Soraghan attempted to speak with Defendant regarding the damaged Engine just once on the phone. Soraghan explained:

I called their claims hotline and they asked me for my Central Transport account number. When I couldn’t provide one – because we don’t have an account through them; we only use logistics brokers – they told me that they can’t do anything. I need to go through my logistics broker.

(Soraghan Dep., at 60-61.) Thereafter, Soraghan only corresponded with Blue Grace regarding the Engine. (Id., at 61.) Soraghan testified that Blue Grace represented to him that it and Defendant were disputing who was responsible: Soraghan described it as a “blame game.” (Id. at 33.) Soraghan further testified that Blue Grace sent him Defendant’s claim form and advised him to complete the form. (Id.) Soraghan testified that because he could not determine the price estimate for fixing the Engine, he did not complete the form or submit anything to Defendant or Blue Grace. (Id.) It is undisputed that Defendant never received a written claim for damages regarding the Engine.


During this time period, late November 2013 and through December 2013, Love repeatedly called and emailed Soraghan regarding the status of the damage claim and sought a refund for the Engine. (Love Dep., at 43-44.) Soraghan admitted he was “very much avoiding” Love, and did not answer the bulk of Love’s calls or emails during this time. (Soraghan Dep., at 59.) Soraghan and Plaintiff did speak on December 16, 2013, and Soraghan advised Love that Defendant was responsible for the damage and that he had submitted the damage claim to Defendant. (Love Dep., at 49.) Soraghan also emailed Love the “completed” claim form at some point during December 2013 to bolster his claim that he was working on the issue. (Id., at 59, 65; Soraghan Dep., at 59.) Around this time, Love also received a copy of the Bill of Lading. (Id., at 71.) On December 24, 2013, Soraghan advised Plaintiff that he had received the damaged Engine and that he was going to fix it and get the Engine back to Love after Christmas and “not to worry.”2 (Love Dep., at 25, 31, 51.) This was their last conversation.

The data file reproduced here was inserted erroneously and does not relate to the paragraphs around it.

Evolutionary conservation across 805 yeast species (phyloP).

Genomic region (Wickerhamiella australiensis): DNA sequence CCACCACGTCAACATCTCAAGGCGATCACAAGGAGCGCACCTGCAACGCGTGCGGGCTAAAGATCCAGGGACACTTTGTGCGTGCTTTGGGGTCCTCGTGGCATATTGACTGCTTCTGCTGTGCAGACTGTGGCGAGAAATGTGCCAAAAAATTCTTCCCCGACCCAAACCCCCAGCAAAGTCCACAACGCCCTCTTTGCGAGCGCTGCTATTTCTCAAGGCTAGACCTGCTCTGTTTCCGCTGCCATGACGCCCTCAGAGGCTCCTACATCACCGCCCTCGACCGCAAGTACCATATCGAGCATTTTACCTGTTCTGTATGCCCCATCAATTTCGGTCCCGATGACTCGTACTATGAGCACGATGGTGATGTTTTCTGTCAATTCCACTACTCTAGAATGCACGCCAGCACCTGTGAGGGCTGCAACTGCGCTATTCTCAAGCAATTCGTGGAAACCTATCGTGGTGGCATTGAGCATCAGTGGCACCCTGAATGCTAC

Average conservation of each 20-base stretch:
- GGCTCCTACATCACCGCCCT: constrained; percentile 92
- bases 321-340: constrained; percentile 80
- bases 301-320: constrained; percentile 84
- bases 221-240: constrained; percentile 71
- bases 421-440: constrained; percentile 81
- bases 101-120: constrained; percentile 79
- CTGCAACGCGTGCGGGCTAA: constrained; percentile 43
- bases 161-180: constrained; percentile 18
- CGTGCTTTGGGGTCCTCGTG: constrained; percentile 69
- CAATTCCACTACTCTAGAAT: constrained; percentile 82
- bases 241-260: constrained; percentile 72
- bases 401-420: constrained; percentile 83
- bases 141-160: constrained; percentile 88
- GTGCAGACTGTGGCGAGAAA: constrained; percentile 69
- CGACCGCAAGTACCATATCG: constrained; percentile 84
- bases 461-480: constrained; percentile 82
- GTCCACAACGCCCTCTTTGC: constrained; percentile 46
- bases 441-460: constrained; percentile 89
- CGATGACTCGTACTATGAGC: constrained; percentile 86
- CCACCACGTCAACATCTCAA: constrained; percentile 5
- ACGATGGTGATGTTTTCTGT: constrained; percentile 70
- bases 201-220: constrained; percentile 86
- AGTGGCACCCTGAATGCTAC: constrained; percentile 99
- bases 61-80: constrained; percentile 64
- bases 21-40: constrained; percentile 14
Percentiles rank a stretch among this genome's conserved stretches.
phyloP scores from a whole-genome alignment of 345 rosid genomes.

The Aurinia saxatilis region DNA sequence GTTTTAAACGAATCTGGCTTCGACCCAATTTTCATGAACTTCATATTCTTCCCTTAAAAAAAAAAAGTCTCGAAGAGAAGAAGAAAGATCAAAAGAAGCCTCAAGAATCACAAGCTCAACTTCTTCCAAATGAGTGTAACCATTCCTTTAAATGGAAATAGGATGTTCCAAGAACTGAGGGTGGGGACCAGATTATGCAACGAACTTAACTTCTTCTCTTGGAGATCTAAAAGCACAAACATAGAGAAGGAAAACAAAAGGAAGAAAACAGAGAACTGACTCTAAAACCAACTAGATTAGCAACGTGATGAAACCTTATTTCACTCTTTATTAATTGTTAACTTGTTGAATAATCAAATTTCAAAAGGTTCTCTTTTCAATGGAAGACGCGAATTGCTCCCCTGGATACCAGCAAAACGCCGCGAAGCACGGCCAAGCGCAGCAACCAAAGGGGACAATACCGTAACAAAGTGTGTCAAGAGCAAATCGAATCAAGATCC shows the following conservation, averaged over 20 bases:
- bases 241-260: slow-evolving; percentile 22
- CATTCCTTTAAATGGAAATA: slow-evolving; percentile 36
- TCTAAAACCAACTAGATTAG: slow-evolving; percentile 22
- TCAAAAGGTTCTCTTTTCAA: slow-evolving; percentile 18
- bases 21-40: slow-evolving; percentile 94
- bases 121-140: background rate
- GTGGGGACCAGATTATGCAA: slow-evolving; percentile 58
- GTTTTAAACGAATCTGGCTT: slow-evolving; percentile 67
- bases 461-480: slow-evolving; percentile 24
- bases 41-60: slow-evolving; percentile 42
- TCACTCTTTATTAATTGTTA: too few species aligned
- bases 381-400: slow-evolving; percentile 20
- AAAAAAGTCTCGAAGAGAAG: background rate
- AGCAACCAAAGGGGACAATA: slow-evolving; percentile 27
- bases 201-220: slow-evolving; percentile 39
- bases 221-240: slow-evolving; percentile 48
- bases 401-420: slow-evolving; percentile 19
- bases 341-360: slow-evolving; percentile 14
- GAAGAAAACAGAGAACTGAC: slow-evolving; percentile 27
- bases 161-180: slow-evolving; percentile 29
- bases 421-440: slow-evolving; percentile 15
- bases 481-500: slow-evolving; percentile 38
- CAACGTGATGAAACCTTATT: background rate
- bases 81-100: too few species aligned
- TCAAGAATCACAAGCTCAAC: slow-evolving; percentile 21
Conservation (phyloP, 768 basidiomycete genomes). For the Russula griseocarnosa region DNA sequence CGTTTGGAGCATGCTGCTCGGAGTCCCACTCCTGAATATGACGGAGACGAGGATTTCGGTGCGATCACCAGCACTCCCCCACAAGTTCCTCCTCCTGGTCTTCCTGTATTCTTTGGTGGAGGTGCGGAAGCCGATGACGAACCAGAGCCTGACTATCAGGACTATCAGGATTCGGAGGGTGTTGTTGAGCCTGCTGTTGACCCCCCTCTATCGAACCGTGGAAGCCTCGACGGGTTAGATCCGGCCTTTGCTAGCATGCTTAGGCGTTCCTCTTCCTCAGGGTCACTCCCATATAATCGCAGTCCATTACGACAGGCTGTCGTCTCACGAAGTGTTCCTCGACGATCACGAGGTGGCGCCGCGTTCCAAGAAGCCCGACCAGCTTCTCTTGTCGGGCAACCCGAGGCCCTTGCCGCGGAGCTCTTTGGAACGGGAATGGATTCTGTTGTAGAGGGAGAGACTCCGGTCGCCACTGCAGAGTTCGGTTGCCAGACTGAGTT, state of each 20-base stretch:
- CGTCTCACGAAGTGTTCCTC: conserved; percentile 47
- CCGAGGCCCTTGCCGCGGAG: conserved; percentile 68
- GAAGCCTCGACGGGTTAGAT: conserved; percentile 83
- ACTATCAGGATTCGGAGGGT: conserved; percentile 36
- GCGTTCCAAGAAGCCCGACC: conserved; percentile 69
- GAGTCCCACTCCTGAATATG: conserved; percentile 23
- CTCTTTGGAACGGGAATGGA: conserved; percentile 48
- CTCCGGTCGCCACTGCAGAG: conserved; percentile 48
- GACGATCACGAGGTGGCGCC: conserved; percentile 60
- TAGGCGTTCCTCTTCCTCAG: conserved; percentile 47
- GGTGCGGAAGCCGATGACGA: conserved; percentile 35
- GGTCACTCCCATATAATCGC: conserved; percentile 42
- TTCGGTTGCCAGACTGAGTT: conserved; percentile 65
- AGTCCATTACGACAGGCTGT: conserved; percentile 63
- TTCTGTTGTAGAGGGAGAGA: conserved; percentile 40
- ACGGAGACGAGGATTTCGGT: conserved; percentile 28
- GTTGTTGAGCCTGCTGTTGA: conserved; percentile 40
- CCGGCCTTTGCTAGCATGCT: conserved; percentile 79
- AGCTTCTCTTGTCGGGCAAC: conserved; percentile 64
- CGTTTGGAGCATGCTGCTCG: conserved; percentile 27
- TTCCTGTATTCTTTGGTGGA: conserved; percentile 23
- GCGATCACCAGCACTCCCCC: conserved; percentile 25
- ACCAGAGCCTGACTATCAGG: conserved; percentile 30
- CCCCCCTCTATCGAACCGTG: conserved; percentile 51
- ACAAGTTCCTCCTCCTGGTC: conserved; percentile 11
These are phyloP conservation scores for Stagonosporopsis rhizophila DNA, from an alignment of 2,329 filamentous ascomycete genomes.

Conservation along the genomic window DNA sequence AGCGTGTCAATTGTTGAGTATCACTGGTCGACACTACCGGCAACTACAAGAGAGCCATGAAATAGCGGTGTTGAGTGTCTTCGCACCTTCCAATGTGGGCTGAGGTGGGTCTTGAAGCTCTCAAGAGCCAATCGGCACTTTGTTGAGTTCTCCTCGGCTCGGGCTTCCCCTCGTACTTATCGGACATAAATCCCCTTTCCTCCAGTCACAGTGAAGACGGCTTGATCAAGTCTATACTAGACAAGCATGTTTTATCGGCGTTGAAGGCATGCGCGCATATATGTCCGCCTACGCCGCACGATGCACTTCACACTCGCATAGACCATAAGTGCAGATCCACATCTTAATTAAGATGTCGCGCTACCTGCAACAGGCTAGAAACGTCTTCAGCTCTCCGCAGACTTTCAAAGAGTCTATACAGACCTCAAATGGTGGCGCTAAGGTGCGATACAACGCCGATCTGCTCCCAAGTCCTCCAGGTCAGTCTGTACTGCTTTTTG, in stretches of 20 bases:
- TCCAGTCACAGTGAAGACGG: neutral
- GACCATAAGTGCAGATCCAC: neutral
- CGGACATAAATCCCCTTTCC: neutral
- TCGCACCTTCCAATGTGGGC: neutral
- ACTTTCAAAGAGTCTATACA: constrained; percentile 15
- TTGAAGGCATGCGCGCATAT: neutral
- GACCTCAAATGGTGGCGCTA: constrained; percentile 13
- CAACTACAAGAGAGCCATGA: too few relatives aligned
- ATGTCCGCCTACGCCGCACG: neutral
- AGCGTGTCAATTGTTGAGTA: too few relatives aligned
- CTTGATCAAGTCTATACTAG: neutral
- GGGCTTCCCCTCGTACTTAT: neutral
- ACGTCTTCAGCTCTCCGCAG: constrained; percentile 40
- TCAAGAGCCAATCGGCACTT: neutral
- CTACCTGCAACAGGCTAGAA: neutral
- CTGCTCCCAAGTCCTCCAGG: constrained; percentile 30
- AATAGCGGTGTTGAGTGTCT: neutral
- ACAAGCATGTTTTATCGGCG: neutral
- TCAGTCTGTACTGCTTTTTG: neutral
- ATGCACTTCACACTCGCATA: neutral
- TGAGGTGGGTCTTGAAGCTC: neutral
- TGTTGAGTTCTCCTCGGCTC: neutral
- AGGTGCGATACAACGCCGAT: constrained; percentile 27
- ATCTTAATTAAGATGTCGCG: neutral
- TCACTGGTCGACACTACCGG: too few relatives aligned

Despite his representations to Love, Soraghan never submitted the damage claim to Blue Grace or Defendant. In December 2013, Chicago Truck was struggling financially and Soraghan did not have money to fix the Engine. (Soraghan Dep., at 47-48.) Soraghan never tracked down replacement parts and never determined an estimated cost to fix the Engine. After closing for the Christmas holiday, Soraghan never reopened Chicago Truck. (Id., at 48-49.) In January 2014, Soraghan sold the Engine for $16,000, but did not give any of the proceeds of the sale to Love. (Id.)


*3 Plaintiff filed suit against Chicago Truck in Illinois Circuit Court. (Love Dep., at 62.) On May 5, 2014, Plaintiff received a default judgment against Chicago Truck in the amount of $57,168.85, this amount included “compensatory damages for the contractual amount of $24,150.00.” (Def.’s Ex. 8, Default Judgment.) Love could not collect on his judgment, however, because Chicago Truck was out of business. (Love Dep., at 62.)


On June 9, 2014, Plaintiff filed this action against Defendant in Circuit Court of Cook County, Illinois. In its original complaint, Plaintiff asserted a third party beneficiary claim based upon a breach of contract between Defendant and Chicago Truck. (ECF No. 1.) Defendant was served with the complaint on October 7, 2014 and thereafter removed the action to United States District Court of the Northern District of Illinois (case no. 1:14-cv-08344) claiming that Plaintiff’s claim was completely preempted by the Carmack Amendment, 49 U.S.C. § 14706. On November 7, 2014, Defendant’s motion to transfer venue was granted and the case was transferred to this Court.


On December 11, 2014, Defendant filed a motion to dismiss and argued that Plaintiff’s claim was preempted by the Carmack Amendment, 49 U.S.C. § 14706. (ECF No. 7.) In lieu of filing a response to the motion to dismiss, Plaintiff filed a request to amend its complaint to assert a claim pursuant to the Carmack Amendment. (ECF No. 9.) Plaintiff’s request to amend was granted and it filed its Amended Complaint on May 5, 2015. (ECF No. 17.)